LifeHolidays and Celebrations


Want To Get Your Research Paper Some Press? Tie It To Valentine's Day

It's hard to find a connection between Valentine's Day and rare minerals or a new species of plant, but these researchers managed it.
Posted at 8:50 PM, Feb 12, 2016

Despite being a soulless corporate sham, Valentine's Day does have some bright spots — it gives canny researchers an opportunity to loosely tie some vaguely related research to the holiday for a little bit of extra press. 

For instance, how do you get people to read about your new system for categorizing rare minerals? Lead your press release with the headline, “For a special Valentine? Beyond diamonds and gems."

The actual research looks at the 2,550 rare minerals that only form under highly specialized conditions and are rarely studied by geologists. 

The press hook is that these minerals are substantially rarer and more valuable than the diamonds, emeralds and other gemstones couples exchange on V-Day. 

Researcher Dr. Robert Hazen notes that "if you wanted to give your fiancee a really rare ring, forget diamond. Give her Sardinian ichnusaite." Which would be tricky, considering there’s only one known sample in the world, and it's miniscule.

Exhibit B: "Just in time for Valentine's Day, botanists from Hawaii have discovered a new species of plant with small heart-shaped fruits." That's heart-shaped, assuming you have a rather generous definition of what a heart looks like.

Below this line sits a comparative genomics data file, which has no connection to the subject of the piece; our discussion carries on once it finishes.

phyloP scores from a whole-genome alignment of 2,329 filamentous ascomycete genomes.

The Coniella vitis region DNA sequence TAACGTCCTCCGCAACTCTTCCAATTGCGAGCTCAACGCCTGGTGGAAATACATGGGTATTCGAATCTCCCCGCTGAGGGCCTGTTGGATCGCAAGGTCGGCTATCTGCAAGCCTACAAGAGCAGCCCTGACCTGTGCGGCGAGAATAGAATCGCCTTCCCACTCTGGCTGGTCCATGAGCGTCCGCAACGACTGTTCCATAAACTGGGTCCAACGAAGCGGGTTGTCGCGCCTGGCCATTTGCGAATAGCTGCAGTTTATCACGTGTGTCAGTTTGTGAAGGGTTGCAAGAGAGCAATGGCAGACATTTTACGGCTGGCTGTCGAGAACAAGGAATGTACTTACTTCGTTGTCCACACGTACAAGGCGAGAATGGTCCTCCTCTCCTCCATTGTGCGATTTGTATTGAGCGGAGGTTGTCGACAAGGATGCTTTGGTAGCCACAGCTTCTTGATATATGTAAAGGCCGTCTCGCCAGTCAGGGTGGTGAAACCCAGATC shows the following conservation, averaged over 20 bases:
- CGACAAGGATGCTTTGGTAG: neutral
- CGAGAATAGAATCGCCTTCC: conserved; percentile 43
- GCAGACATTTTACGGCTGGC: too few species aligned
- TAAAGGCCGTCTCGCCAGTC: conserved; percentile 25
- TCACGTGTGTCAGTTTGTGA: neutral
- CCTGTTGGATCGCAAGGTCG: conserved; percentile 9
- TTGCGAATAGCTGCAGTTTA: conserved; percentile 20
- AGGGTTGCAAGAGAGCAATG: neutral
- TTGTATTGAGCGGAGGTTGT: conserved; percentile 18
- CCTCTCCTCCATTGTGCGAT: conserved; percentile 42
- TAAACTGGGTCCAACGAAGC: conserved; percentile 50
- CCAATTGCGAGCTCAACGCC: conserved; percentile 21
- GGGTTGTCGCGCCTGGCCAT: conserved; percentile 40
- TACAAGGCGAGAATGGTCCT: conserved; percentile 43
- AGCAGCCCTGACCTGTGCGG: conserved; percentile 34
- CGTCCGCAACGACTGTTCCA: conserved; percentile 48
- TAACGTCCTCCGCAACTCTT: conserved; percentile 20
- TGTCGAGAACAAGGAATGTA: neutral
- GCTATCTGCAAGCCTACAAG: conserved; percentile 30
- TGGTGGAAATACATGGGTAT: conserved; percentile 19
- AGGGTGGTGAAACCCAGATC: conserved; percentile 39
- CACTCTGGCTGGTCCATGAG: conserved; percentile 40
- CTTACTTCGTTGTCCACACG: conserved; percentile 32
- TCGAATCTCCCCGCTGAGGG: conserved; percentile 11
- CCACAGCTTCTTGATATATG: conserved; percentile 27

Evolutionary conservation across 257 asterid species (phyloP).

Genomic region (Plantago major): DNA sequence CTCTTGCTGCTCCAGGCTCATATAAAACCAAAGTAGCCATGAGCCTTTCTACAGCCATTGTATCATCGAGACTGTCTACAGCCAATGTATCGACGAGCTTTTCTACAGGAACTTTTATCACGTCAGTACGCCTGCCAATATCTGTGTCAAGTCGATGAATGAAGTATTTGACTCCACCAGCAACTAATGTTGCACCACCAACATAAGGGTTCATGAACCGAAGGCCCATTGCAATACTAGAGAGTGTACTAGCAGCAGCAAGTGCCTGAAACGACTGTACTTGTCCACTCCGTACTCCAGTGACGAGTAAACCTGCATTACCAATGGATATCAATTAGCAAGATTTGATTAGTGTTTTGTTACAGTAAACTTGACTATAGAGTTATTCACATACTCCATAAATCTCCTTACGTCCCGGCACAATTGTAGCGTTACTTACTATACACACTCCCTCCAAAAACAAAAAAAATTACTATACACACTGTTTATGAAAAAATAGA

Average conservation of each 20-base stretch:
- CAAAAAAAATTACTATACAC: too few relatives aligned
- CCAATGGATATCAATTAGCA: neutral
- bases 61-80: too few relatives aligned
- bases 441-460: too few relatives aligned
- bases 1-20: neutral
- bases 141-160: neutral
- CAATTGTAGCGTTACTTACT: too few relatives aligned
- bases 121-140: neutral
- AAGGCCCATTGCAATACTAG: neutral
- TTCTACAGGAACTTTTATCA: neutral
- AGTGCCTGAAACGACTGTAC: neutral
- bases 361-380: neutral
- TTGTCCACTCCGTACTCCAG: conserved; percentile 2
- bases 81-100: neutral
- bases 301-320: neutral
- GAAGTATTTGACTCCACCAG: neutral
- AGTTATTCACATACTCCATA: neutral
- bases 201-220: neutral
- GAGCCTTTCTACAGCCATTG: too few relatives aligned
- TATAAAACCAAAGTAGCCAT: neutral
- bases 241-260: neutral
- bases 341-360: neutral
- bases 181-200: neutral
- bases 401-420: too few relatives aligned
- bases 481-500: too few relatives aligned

The new species, Coprosma cordicarpa, is a relative of the coffee plant discovered in the Kanaio Natural Reserve Area on the island of Maui. It's rare enough to qualify as a threatened plant species under the International Union for Conservation of Nature's standards.

The researchers are really leaning into the heart connection: The "cordicarpa" part of the plant's name is a reference to its allegedly heart-shaped fruit, and the botanists responsible for the discovery described it as "the result of a loving adventure with Hawaiian biodiversity."

While the romantic hooks might be a bit silly, the subject matter is important: Categorizing rare minerals can help us understand more about Earth's geological makeup, while identifying new plant species will help botanists understand and preserve Hawaii's unique biodiversity.

And if scientists have to write about hearts and rings on Valentine's Day to get us to pay attention, so be it.

This video includes images from Getty Images and video from National Geographic.